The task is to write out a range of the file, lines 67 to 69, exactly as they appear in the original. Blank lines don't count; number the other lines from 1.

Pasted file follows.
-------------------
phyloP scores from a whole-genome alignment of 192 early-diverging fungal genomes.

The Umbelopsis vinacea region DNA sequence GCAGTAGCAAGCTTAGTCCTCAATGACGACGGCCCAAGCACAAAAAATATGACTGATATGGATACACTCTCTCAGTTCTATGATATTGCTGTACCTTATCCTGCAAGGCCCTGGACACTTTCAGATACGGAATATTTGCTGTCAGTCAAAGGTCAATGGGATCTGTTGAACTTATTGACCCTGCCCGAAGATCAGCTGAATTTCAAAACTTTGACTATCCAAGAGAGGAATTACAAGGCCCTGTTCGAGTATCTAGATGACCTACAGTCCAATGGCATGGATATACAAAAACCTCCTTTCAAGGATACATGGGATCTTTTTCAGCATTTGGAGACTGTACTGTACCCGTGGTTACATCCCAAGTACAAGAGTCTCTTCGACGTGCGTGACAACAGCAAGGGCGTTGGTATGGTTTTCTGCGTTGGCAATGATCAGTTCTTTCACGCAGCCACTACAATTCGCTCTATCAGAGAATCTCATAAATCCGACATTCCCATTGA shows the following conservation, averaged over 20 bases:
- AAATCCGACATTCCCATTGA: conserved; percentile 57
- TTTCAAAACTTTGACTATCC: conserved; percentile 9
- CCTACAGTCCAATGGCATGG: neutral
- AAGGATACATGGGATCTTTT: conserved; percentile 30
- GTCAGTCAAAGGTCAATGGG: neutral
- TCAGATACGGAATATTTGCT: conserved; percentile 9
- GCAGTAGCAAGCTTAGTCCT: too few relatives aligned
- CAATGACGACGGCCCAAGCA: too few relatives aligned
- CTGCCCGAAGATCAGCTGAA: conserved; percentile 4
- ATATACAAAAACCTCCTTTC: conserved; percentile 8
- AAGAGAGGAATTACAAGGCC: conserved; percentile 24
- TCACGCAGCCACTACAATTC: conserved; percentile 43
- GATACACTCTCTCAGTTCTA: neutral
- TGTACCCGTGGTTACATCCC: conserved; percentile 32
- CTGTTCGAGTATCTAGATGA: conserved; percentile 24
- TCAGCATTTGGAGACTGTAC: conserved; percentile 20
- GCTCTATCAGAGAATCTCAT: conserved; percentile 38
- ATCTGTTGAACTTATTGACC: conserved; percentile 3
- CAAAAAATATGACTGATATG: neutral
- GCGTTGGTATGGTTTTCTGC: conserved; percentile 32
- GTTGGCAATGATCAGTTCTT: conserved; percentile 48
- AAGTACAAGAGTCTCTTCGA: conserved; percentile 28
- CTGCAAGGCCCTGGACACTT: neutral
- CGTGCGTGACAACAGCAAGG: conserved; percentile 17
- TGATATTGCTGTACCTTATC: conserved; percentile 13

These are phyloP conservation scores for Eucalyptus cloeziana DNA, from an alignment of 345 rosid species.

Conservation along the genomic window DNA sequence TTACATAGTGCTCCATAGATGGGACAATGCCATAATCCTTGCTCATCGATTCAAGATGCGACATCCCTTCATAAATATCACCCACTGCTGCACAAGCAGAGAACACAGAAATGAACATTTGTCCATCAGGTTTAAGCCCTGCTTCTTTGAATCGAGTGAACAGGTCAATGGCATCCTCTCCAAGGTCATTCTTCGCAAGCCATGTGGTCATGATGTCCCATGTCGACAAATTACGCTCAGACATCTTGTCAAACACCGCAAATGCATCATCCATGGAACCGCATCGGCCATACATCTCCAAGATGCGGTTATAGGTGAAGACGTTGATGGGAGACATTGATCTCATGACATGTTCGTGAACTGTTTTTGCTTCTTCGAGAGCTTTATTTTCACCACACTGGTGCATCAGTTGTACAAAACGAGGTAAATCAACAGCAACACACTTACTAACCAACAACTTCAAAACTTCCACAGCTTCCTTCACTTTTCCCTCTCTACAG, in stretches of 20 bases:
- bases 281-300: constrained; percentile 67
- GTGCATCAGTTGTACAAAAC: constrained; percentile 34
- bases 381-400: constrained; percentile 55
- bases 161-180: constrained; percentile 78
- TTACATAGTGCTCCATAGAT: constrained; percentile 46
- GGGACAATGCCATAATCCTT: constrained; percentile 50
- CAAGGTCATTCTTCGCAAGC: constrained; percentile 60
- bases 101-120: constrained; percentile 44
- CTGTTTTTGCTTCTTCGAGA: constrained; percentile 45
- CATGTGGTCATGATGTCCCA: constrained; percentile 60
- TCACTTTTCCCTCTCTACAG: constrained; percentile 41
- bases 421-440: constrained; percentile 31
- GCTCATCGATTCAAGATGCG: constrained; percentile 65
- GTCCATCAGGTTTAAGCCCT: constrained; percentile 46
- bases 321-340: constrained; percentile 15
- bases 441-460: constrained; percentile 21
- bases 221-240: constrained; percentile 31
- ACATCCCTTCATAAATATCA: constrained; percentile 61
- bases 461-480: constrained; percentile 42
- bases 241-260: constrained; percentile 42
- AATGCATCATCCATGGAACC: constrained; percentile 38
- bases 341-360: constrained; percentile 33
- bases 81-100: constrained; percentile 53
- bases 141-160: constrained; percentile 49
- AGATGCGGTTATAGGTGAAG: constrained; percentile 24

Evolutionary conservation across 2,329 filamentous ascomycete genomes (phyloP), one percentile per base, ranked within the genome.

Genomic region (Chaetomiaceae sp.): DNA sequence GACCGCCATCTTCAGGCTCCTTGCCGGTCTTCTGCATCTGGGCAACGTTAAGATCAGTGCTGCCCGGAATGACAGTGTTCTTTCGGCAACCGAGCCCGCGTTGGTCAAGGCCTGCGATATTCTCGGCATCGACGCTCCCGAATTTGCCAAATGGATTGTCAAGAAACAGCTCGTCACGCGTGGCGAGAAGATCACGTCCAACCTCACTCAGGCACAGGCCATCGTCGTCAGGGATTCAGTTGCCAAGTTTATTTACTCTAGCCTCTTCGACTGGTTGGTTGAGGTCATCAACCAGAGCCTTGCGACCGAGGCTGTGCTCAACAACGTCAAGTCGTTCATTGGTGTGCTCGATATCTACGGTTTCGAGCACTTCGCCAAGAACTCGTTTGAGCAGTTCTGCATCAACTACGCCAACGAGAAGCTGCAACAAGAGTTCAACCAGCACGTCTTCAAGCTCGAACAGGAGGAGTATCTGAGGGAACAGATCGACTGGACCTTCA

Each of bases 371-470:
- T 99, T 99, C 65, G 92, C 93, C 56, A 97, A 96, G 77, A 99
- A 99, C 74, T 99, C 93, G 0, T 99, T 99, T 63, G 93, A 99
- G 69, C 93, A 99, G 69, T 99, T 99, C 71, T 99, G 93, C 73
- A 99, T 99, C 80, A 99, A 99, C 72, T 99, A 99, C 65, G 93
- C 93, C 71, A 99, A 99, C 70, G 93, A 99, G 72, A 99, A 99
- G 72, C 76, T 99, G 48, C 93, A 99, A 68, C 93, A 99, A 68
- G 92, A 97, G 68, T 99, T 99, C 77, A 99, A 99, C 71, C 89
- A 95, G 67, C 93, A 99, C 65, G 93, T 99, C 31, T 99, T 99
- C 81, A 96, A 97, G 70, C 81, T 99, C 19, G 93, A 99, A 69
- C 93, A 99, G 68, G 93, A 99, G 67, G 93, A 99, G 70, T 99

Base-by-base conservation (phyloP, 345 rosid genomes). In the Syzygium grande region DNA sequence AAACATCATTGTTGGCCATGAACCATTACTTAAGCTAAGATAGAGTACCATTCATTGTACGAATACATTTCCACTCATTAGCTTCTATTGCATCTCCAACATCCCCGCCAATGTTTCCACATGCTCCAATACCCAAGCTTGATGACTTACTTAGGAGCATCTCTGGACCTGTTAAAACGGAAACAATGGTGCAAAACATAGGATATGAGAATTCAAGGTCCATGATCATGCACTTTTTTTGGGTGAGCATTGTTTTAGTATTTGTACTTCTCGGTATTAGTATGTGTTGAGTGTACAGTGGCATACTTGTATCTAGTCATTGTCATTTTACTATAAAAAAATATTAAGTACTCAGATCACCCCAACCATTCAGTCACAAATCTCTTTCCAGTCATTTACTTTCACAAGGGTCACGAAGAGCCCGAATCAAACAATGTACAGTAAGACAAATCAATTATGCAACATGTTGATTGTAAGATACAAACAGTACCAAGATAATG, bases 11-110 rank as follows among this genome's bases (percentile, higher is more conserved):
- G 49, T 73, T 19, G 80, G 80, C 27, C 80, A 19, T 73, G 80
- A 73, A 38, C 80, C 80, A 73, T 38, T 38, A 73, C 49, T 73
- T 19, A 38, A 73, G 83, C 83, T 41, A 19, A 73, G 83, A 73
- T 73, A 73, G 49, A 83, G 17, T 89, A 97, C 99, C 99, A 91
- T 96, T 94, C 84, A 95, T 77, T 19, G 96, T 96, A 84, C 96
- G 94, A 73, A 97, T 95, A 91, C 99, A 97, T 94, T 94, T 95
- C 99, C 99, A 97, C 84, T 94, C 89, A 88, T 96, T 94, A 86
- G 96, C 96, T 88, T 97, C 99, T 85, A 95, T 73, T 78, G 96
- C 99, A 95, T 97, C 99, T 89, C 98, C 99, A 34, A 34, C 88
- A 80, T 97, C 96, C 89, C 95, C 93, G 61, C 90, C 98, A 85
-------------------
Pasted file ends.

- C 93, A 99, G 68, G 93, A 99, G 67, G 93, A 99, G 70, T 99

Base-by-base conservation (phyloP, 345 rosid genomes). In the Syzygium grande region DNA sequence AAACATCATTGTTGGCCATGAACCATTACTTAAGCTAAGATAGAGTACCATTCATTGTACGAATACATTTCCACTCATTAGCTTCTATTGCATCTCCAACATCCCCGCCAATGTTTCCACATGCTCCAATACCCAAGCTTGATGACTTACTTAGGAGCATCTCTGGACCTGTTAAAACGGAAACAATGGTGCAAAACATAGGATATGAGAATTCAAGGTCCATGATCATGCACTTTTTTTGGGTGAGCATTGTTTTAGTATTTGTACTTCTCGGTATTAGTATGTGTTGAGTGTACAGTGGCATACTTGTATCTAGTCATTGTCATTTTACTATAAAAAAATATTAAGTACTCAGATCACCCCAACCATTCAGTCACAAATCTCTTTCCAGTCATTTACTTTCACAAGGGTCACGAAGAGCCCGAATCAAACAATGTACAGTAAGACAAATCAATTATGCAACATGTTGATTGTAAGATACAAACAGTACCAAGATAATG, bases 11-110 rank as follows among this genome's bases (percentile, higher is more conserved):
- G 49, T 73, T 19, G 80, G 80, C 27, C 80, A 19, T 73, G 80